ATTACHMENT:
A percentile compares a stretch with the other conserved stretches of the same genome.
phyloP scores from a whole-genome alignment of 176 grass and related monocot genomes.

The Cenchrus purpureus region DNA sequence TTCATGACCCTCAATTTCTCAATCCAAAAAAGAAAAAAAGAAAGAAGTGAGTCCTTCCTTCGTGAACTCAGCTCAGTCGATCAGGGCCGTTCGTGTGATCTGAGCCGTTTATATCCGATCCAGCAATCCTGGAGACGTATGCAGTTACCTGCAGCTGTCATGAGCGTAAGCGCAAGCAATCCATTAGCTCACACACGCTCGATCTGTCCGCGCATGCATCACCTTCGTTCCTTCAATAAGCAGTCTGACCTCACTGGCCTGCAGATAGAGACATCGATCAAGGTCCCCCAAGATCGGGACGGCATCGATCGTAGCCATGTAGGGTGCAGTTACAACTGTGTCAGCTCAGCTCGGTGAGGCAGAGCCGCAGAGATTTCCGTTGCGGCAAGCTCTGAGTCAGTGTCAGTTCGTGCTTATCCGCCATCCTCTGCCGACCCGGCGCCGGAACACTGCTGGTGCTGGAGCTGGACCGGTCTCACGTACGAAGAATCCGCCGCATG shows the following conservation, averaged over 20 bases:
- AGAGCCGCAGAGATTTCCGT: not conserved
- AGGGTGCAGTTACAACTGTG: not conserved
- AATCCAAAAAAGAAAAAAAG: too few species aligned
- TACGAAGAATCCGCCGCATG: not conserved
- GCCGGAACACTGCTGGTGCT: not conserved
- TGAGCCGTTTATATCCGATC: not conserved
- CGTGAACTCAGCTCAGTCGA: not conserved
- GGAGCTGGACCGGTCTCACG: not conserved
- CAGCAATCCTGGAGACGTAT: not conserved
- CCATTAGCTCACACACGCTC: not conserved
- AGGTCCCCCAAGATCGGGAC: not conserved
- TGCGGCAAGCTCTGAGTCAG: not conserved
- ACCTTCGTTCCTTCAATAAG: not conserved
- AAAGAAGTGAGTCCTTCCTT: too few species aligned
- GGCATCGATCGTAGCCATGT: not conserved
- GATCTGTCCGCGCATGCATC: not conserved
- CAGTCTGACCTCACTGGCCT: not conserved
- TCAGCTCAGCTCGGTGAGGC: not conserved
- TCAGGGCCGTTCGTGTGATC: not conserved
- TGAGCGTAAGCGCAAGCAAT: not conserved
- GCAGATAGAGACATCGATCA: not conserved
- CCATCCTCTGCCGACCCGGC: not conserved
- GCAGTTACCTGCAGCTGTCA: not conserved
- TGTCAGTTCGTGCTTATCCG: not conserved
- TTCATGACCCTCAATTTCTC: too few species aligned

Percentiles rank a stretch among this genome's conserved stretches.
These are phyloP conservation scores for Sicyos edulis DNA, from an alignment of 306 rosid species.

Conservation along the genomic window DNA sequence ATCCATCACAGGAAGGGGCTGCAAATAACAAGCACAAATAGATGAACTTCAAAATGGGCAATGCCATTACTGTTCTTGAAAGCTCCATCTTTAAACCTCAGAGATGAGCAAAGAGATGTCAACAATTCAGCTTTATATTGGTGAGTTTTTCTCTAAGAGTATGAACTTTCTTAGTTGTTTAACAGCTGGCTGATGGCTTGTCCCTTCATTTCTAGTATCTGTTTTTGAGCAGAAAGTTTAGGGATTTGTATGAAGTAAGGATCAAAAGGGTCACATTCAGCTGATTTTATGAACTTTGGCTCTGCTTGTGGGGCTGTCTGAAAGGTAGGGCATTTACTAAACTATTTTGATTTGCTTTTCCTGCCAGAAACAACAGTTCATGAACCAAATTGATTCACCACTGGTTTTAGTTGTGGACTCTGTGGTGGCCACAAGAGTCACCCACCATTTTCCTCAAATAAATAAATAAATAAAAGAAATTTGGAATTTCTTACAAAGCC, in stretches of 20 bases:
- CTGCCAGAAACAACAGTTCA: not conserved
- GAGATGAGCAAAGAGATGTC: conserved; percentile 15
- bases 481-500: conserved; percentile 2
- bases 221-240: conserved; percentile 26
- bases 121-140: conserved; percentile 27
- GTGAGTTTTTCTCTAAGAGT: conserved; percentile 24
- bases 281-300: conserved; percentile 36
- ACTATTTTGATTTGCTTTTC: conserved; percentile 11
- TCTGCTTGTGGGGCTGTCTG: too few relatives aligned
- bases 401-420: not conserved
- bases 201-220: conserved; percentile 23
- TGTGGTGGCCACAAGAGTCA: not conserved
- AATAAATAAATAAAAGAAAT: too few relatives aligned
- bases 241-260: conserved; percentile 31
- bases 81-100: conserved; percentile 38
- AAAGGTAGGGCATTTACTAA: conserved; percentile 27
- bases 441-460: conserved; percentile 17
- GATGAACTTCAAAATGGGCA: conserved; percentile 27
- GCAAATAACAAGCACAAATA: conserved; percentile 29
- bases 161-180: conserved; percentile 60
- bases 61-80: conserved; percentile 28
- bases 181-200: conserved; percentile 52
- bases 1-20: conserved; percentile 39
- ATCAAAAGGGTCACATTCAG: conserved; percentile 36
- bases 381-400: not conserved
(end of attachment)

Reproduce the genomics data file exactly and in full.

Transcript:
A percentile compares a stretch with the other conserved stretches of the same genome.
phyloP scores from a whole-genome alignment of 176 grass and related monocot genomes.

The Cenchrus purpureus region DNA sequence TTCATGACCCTCAATTTCTCAATCCAAAAAAGAAAAAAAGAAAGAAGTGAGTCCTTCCTTCGTGAACTCAGCTCAGTCGATCAGGGCCGTTCGTGTGATCTGAGCCGTTTATATCCGATCCAGCAATCCTGGAGACGTATGCAGTTACCTGCAGCTGTCATGAGCGTAAGCGCAAGCAATCCATTAGCTCACACACGCTCGATCTGTCCGCGCATGCATCACCTTCGTTCCTTCAATAAGCAGTCTGACCTCACTGGCCTGCAGATAGAGACATCGATCAAGGTCCCCCAAGATCGGGACGGCATCGATCGTAGCCATGTAGGGTGCAGTTACAACTGTGTCAGCTCAGCTCGGTGAGGCAGAGCCGCAGAGATTTCCGTTGCGGCAAGCTCTGAGTCAGTGTCAGTTCGTGCTTATCCGCCATCCTCTGCCGACCCGGCGCCGGAACACTGCTGGTGCTGGAGCTGGACCGGTCTCACGTACGAAGAATCCGCCGCATG shows the following conservation, averaged over 20 bases:
- AGAGCCGCAGAGATTTCCGT: not conserved
- AGGGTGCAGTTACAACTGTG: not conserved
- AATCCAAAAAAGAAAAAAAG: too few species aligned
- TACGAAGAATCCGCCGCATG: not conserved
- GCCGGAACACTGCTGGTGCT: not conserved
- TGAGCCGTTTATATCCGATC: not conserved
- CGTGAACTCAGCTCAGTCGA: not conserved
- GGAGCTGGACCGGTCTCACG: not conserved
- CAGCAATCCTGGAGACGTAT: not conserved
- CCATTAGCTCACACACGCTC: not conserved
- AGGTCCCCCAAGATCGGGAC: not conserved
- TGCGGCAAGCTCTGAGTCAG: not conserved
- ACCTTCGTTCCTTCAATAAG: not conserved
- AAAGAAGTGAGTCCTTCCTT: too few species aligned
- GGCATCGATCGTAGCCATGT: not conserved
- GATCTGTCCGCGCATGCATC: not conserved
- CAGTCTGACCTCACTGGCCT: not conserved
- TCAGCTCAGCTCGGTGAGGC: not conserved
- TCAGGGCCGTTCGTGTGATC: not conserved
- TGAGCGTAAGCGCAAGCAAT: not conserved
- GCAGATAGAGACATCGATCA: not conserved
- CCATCCTCTGCCGACCCGGC: not conserved
- GCAGTTACCTGCAGCTGTCA: not conserved
- TGTCAGTTCGTGCTTATCCG: not conserved
- TTCATGACCCTCAATTTCTC: too few species aligned

Percentiles rank a stretch among this genome's conserved stretches.
These are phyloP conservation scores for Sicyos edulis DNA, from an alignment of 306 rosid species.

Conservation along the genomic window DNA sequence ATCCATCACAGGAAGGGGCTGCAAATAACAAGCACAAATAGATGAACTTCAAAATGGGCAATGCCATTACTGTTCTTGAAAGCTCCATCTTTAAACCTCAGAGATGAGCAAAGAGATGTCAACAATTCAGCTTTATATTGGTGAGTTTTTCTCTAAGAGTATGAACTTTCTTAGTTGTTTAACAGCTGGCTGATGGCTTGTCCCTTCATTTCTAGTATCTGTTTTTGAGCAGAAAGTTTAGGGATTTGTATGAAGTAAGGATCAAAAGGGTCACATTCAGCTGATTTTATGAACTTTGGCTCTGCTTGTGGGGCTGTCTGAAAGGTAGGGCATTTACTAAACTATTTTGATTTGCTTTTCCTGCCAGAAACAACAGTTCATGAACCAAATTGATTCACCACTGGTTTTAGTTGTGGACTCTGTGGTGGCCACAAGAGTCACCCACCATTTTCCTCAAATAAATAAATAAATAAAAGAAATTTGGAATTTCTTACAAAGCC, in stretches of 20 bases:
- CTGCCAGAAACAACAGTTCA: not conserved
- GAGATGAGCAAAGAGATGTC: conserved; percentile 15
- bases 481-500: conserved; percentile 2
- bases 221-240: conserved; percentile 26
- bases 121-140: conserved; percentile 27
- GTGAGTTTTTCTCTAAGAGT: conserved; percentile 24
- bases 281-300: conserved; percentile 36
- ACTATTTTGATTTGCTTTTC: conserved; percentile 11
- TCTGCTTGTGGGGCTGTCTG: too few relatives aligned
- bases 401-420: not conserved
- bases 201-220: conserved; percentile 23
- TGTGGTGGCCACAAGAGTCA: not conserved
- AATAAATAAATAAAAGAAAT: too few relatives aligned
- bases 241-260: conserved; percentile 31
- bases 81-100: conserved; percentile 38
- AAAGGTAGGGCATTTACTAA: conserved; percentile 27
- bases 441-460: conserved; percentile 17
- GATGAACTTCAAAATGGGCA: conserved; percentile 27
- GCAAATAACAAGCACAAATA: conserved; percentile 29
- bases 161-180: conserved; percentile 60
- bases 61-80: conserved; percentile 28
- bases 181-200: conserved; percentile 52
- bases 1-20: conserved; percentile 39
- ATCAAAAGGGTCACATTCAG: conserved; percentile 36
- bases 381-400: not conserved